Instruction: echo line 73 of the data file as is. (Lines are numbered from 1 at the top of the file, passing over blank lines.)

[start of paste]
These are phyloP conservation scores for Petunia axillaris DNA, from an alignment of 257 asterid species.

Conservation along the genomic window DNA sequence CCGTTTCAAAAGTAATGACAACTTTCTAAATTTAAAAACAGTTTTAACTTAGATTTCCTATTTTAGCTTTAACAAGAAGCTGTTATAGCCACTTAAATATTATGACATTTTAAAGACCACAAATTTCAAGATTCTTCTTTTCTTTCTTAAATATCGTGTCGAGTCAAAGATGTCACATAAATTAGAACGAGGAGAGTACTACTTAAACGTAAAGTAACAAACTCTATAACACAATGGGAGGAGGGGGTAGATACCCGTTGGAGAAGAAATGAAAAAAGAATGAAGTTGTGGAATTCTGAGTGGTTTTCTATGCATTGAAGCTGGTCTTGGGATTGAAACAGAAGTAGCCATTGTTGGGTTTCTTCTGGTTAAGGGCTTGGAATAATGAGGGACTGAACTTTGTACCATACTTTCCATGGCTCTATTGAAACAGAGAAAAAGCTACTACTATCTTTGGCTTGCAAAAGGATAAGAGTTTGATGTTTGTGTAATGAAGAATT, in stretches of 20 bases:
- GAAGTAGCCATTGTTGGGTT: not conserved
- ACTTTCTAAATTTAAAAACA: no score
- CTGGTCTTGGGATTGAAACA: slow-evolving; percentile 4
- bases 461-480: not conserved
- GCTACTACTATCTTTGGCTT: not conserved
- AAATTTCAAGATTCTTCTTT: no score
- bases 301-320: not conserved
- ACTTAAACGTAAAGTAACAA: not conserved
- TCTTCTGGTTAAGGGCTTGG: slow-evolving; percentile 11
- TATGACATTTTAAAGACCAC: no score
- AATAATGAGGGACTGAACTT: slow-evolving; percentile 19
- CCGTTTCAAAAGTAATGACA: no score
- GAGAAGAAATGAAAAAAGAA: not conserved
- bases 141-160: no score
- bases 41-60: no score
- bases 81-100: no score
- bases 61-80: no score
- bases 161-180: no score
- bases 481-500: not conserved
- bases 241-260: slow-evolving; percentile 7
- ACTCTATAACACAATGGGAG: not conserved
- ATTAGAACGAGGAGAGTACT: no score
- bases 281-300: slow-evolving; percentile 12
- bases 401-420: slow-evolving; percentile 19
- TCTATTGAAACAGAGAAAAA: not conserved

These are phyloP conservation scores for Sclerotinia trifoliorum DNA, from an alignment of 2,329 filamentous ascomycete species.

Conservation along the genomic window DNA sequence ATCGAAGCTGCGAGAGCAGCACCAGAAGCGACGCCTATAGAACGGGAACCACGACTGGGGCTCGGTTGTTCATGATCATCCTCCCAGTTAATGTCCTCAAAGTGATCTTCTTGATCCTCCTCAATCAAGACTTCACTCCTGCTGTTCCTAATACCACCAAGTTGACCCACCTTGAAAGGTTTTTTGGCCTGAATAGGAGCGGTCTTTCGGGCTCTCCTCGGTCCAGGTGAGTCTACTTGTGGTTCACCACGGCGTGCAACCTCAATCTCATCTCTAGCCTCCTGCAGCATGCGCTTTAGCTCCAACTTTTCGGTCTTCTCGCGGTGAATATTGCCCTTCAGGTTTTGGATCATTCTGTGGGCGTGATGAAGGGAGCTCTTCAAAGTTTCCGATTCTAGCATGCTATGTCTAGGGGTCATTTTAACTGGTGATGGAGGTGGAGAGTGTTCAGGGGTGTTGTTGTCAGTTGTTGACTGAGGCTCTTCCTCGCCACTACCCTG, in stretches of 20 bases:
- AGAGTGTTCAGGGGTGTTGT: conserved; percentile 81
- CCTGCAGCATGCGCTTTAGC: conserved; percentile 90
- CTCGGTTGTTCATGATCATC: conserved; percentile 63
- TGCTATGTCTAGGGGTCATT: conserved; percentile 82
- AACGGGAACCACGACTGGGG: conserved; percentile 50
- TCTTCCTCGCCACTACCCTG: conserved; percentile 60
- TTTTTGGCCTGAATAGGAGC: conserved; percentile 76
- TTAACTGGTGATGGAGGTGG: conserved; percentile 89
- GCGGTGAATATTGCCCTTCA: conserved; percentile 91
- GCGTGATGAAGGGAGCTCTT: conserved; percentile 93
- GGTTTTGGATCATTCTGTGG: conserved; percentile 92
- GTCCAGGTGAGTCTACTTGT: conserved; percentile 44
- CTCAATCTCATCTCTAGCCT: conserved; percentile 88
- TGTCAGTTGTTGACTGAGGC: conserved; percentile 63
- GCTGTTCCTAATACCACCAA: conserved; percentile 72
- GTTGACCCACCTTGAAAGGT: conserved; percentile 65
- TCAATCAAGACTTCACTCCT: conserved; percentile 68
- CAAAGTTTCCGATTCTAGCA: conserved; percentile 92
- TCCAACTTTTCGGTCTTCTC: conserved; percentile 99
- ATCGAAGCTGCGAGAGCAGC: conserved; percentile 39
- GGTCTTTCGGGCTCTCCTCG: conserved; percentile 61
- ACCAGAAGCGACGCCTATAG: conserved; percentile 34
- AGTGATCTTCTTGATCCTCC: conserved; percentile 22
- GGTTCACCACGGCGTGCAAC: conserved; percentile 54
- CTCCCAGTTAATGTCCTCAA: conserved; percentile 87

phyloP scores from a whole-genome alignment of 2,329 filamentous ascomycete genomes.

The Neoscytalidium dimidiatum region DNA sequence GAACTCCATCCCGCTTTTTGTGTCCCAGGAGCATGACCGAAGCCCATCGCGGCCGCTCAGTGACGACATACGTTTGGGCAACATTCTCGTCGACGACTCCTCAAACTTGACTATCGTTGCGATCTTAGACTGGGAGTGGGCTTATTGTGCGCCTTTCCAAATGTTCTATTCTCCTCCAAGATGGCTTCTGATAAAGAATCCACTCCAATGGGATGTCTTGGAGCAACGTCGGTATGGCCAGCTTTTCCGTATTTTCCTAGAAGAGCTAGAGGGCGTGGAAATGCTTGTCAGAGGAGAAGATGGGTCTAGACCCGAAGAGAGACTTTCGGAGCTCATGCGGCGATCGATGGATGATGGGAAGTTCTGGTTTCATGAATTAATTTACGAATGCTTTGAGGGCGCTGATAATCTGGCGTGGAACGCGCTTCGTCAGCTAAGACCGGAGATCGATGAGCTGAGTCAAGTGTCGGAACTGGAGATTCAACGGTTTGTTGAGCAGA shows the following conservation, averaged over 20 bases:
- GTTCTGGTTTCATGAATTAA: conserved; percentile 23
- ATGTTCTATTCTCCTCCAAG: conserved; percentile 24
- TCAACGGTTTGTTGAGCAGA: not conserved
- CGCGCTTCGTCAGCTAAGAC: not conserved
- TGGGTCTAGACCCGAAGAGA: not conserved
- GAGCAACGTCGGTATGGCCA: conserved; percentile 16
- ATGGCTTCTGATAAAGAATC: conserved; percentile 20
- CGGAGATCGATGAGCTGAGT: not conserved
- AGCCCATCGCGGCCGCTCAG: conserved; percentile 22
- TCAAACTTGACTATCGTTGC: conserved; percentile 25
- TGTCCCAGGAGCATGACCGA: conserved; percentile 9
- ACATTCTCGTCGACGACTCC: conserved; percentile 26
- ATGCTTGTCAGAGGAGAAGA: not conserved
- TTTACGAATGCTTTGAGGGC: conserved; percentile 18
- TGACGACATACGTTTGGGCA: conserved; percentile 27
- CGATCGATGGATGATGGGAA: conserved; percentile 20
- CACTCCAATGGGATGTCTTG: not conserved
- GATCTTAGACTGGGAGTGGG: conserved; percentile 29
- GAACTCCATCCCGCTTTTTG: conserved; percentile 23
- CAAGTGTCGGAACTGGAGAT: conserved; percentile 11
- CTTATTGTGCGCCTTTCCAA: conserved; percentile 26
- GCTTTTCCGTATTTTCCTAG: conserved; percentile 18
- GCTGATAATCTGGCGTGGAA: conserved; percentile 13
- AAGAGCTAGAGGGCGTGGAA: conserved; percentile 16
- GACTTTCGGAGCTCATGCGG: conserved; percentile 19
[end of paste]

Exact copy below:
- CACTCCAATGGGATGTCTTG: not conserved